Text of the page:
Construction Industry Update: Subcontractor Default Insurance
How the SDI Marketplace Has Expanded
You might have heard the term Subcontractor Default Insurance (SDI), but what exactly is it and how does it help general contractors? SDI is an alternative to surety bonds. It’s an agreement between the contractor and insurance company in the event a subcontractor’s contract is terminated by default.
The SDI insurer provides a high deductible insurance policy to reimburse the contractor for costs related to the default of the subcontractors or supplier. A well-managed SDI program can be a positive risk mitigation tool for general contractors that meet the criteria and commit to the process. It can also give general contractors more control and potential cost savings.
General contractors seeking SDI are finding the marketplace for insurance carrier options continuing to expand. This coverage 10 years ago had one option. Now, five insurers are actively pursuing this business and several more are taking steps to enter the market.
The increased competition is creating availability for smaller general contractors to qualify. The traditional minimum benchmark of $100 million in annual subcontractor cost enrollments is no longer valid. Now, contractors that can conceivably enroll $50 million or even slightly less on an annual basis can qualify.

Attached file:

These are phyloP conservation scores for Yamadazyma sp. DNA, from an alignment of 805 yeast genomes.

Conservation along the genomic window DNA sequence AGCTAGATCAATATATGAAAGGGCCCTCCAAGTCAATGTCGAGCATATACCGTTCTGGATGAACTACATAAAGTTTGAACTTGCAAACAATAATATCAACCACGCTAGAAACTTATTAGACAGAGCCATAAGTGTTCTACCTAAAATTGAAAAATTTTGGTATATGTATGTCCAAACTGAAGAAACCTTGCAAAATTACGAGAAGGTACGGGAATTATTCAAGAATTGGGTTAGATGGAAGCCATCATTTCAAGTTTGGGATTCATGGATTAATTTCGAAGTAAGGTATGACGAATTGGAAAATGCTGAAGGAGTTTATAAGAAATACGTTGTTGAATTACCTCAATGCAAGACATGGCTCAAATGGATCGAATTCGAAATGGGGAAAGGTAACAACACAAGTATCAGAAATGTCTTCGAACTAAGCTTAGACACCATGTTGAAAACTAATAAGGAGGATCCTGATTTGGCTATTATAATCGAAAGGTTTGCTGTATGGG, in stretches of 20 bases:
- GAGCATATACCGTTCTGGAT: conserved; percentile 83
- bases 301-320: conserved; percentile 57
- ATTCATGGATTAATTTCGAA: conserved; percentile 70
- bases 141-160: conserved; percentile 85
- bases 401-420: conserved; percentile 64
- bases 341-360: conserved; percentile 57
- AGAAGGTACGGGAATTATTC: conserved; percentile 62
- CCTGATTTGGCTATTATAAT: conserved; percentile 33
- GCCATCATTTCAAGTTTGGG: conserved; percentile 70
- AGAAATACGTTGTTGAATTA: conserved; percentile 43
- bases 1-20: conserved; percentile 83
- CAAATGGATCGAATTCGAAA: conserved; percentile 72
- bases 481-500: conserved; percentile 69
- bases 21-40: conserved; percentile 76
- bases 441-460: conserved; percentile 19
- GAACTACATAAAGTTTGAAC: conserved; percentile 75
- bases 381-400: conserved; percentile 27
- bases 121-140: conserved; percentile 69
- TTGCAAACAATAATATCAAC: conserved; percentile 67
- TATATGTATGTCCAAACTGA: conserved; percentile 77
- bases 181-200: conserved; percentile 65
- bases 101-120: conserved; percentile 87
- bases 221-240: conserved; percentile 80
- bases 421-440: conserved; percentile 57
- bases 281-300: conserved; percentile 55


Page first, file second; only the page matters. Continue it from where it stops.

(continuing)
The underwriting process is thorough and participating general contractors need to be culturally committed to SDI as a business practice for it to truly to be successful. The proper internal resources need to be made available and building SDI into the project sales process is key. For those companies that initiate SDI programs and embrace the product at all levels of the organization, the upside benefits are significant.
Reach out to a member of the ‘A’ Team for more information on Subcontractor Default Insurance.
- Are You a Candidate for Subcontractor Default Insurance?
- Crystal Ball Says: Your Future Is Full of Subcontractors
- Part 1: Protecting Your Company from Subcontractor and Supplier Liabilities
- Part 2: Three Steps to Creating and Maintaining a Risk Transfer Program
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